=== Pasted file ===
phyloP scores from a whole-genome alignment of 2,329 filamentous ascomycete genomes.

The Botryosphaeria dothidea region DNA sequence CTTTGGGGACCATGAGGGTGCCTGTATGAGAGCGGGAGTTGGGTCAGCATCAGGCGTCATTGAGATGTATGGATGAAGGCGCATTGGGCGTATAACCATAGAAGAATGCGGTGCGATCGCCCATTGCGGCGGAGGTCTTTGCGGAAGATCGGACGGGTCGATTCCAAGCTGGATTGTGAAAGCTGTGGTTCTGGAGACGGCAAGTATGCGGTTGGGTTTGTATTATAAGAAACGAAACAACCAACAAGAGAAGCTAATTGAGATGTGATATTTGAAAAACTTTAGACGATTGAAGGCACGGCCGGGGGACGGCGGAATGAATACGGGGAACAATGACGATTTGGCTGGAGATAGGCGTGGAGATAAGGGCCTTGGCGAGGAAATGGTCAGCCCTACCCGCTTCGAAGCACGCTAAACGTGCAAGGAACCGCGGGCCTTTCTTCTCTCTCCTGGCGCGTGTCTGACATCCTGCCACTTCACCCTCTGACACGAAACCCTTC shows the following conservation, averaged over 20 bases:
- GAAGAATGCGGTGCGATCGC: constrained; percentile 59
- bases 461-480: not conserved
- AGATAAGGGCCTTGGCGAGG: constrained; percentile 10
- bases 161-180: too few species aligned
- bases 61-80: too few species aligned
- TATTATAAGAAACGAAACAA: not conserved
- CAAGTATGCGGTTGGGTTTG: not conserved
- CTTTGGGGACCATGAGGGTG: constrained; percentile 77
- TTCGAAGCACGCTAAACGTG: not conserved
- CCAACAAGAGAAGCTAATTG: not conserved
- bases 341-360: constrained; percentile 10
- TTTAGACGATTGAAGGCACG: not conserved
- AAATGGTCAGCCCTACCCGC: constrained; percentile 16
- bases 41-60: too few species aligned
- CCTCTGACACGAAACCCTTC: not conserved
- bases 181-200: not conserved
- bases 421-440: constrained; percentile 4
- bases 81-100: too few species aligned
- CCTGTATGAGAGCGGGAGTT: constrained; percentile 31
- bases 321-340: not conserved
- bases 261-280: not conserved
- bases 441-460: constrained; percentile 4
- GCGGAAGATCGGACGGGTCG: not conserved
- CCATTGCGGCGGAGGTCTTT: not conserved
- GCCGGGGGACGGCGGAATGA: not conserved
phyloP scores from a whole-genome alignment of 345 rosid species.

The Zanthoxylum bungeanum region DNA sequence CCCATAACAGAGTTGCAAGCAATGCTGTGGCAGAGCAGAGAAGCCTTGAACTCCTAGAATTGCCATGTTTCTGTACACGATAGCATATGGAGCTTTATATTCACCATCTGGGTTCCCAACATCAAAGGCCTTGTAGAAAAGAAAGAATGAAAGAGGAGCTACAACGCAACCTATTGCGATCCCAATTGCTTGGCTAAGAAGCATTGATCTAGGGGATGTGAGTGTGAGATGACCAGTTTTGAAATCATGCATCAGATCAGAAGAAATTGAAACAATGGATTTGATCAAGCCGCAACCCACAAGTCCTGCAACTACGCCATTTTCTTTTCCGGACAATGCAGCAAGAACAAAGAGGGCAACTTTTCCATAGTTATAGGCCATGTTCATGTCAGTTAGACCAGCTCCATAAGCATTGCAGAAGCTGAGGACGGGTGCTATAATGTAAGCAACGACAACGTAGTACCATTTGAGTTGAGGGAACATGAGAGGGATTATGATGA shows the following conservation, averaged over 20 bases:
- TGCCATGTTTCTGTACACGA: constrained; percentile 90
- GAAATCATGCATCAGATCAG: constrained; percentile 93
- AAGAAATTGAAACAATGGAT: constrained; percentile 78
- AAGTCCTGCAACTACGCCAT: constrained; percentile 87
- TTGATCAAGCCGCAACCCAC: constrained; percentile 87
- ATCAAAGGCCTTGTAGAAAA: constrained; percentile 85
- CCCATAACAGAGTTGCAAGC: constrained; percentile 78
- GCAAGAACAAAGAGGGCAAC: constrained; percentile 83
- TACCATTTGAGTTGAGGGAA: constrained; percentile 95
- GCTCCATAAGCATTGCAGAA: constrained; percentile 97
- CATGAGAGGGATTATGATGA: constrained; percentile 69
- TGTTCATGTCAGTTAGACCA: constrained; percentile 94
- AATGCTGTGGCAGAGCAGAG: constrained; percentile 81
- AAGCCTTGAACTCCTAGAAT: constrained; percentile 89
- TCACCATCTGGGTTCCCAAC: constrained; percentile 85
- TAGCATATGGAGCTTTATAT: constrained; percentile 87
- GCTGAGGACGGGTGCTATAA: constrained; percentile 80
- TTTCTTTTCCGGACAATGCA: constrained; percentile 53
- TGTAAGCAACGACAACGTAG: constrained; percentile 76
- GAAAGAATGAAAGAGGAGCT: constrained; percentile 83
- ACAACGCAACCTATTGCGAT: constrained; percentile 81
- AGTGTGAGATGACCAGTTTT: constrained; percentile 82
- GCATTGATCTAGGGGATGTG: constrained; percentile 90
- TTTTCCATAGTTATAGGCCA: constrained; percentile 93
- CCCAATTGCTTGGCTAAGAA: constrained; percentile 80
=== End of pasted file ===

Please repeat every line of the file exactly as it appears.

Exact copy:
phyloP scores from a whole-genome alignment of 2,329 filamentous ascomycete genomes.

The Botryosphaeria dothidea region DNA sequence CTTTGGGGACCATGAGGGTGCCTGTATGAGAGCGGGAGTTGGGTCAGCATCAGGCGTCATTGAGATGTATGGATGAAGGCGCATTGGGCGTATAACCATAGAAGAATGCGGTGCGATCGCCCATTGCGGCGGAGGTCTTTGCGGAAGATCGGACGGGTCGATTCCAAGCTGGATTGTGAAAGCTGTGGTTCTGGAGACGGCAAGTATGCGGTTGGGTTTGTATTATAAGAAACGAAACAACCAACAAGAGAAGCTAATTGAGATGTGATATTTGAAAAACTTTAGACGATTGAAGGCACGGCCGGGGGACGGCGGAATGAATACGGGGAACAATGACGATTTGGCTGGAGATAGGCGTGGAGATAAGGGCCTTGGCGAGGAAATGGTCAGCCCTACCCGCTTCGAAGCACGCTAAACGTGCAAGGAACCGCGGGCCTTTCTTCTCTCTCCTGGCGCGTGTCTGACATCCTGCCACTTCACCCTCTGACACGAAACCCTTC shows the following conservation, averaged over 20 bases:
- GAAGAATGCGGTGCGATCGC: constrained; percentile 59
- bases 461-480: not conserved
- AGATAAGGGCCTTGGCGAGG: constrained; percentile 10
- bases 161-180: too few species aligned
- bases 61-80: too few species aligned
- TATTATAAGAAACGAAACAA: not conserved
- CAAGTATGCGGTTGGGTTTG: not conserved
- CTTTGGGGACCATGAGGGTG: constrained; percentile 77
- TTCGAAGCACGCTAAACGTG: not conserved
- CCAACAAGAGAAGCTAATTG: not conserved
- bases 341-360: constrained; percentile 10
- TTTAGACGATTGAAGGCACG: not conserved
- AAATGGTCAGCCCTACCCGC: constrained; percentile 16
- bases 41-60: too few species aligned
- CCTCTGACACGAAACCCTTC: not conserved
- bases 181-200: not conserved
- bases 421-440: constrained; percentile 4
- bases 81-100: too few species aligned
- CCTGTATGAGAGCGGGAGTT: constrained; percentile 31
- bases 321-340: not conserved
- bases 261-280: not conserved
- bases 441-460: constrained; percentile 4
- GCGGAAGATCGGACGGGTCG: not conserved
- CCATTGCGGCGGAGGTCTTT: not conserved
- GCCGGGGGACGGCGGAATGA: not conserved
phyloP scores from a whole-genome alignment of 345 rosid species.

The Zanthoxylum bungeanum region DNA sequence CCCATAACAGAGTTGCAAGCAATGCTGTGGCAGAGCAGAGAAGCCTTGAACTCCTAGAATTGCCATGTTTCTGTACACGATAGCATATGGAGCTTTATATTCACCATCTGGGTTCCCAACATCAAAGGCCTTGTAGAAAAGAAAGAATGAAAGAGGAGCTACAACGCAACCTATTGCGATCCCAATTGCTTGGCTAAGAAGCATTGATCTAGGGGATGTGAGTGTGAGATGACCAGTTTTGAAATCATGCATCAGATCAGAAGAAATTGAAACAATGGATTTGATCAAGCCGCAACCCACAAGTCCTGCAACTACGCCATTTTCTTTTCCGGACAATGCAGCAAGAACAAAGAGGGCAACTTTTCCATAGTTATAGGCCATGTTCATGTCAGTTAGACCAGCTCCATAAGCATTGCAGAAGCTGAGGACGGGTGCTATAATGTAAGCAACGACAACGTAGTACCATTTGAGTTGAGGGAACATGAGAGGGATTATGATGA shows the following conservation, averaged over 20 bases:
- TGCCATGTTTCTGTACACGA: constrained; percentile 90
- GAAATCATGCATCAGATCAG: constrained; percentile 93
- AAGAAATTGAAACAATGGAT: constrained; percentile 78
- AAGTCCTGCAACTACGCCAT: constrained; percentile 87
- TTGATCAAGCCGCAACCCAC: constrained; percentile 87
- ATCAAAGGCCTTGTAGAAAA: constrained; percentile 85
- CCCATAACAGAGTTGCAAGC: constrained; percentile 78
- GCAAGAACAAAGAGGGCAAC: constrained; percentile 83
- TACCATTTGAGTTGAGGGAA: constrained; percentile 95
- GCTCCATAAGCATTGCAGAA: constrained; percentile 97
- CATGAGAGGGATTATGATGA: constrained; percentile 69
- TGTTCATGTCAGTTAGACCA: constrained; percentile 94
- AATGCTGTGGCAGAGCAGAG: constrained; percentile 81
- AAGCCTTGAACTCCTAGAAT: constrained; percentile 89
- TCACCATCTGGGTTCCCAAC: constrained; percentile 85
- TAGCATATGGAGCTTTATAT: constrained; percentile 87
- GCTGAGGACGGGTGCTATAA: constrained; percentile 80
- TTTCTTTTCCGGACAATGCA: constrained; percentile 53
- TGTAAGCAACGACAACGTAG: constrained; percentile 76
- GAAAGAATGAAAGAGGAGCT: constrained; percentile 83
- ACAACGCAACCTATTGCGAT: constrained; percentile 81
- AGTGTGAGATGACCAGTTTT: constrained; percentile 82
- GCATTGATCTAGGGGATGTG: constrained; percentile 90
- TTTTCCATAGTTATAGGCCA: constrained; percentile 93
- CCCAATTGCTTGGCTAAGAA: constrained; percentile 80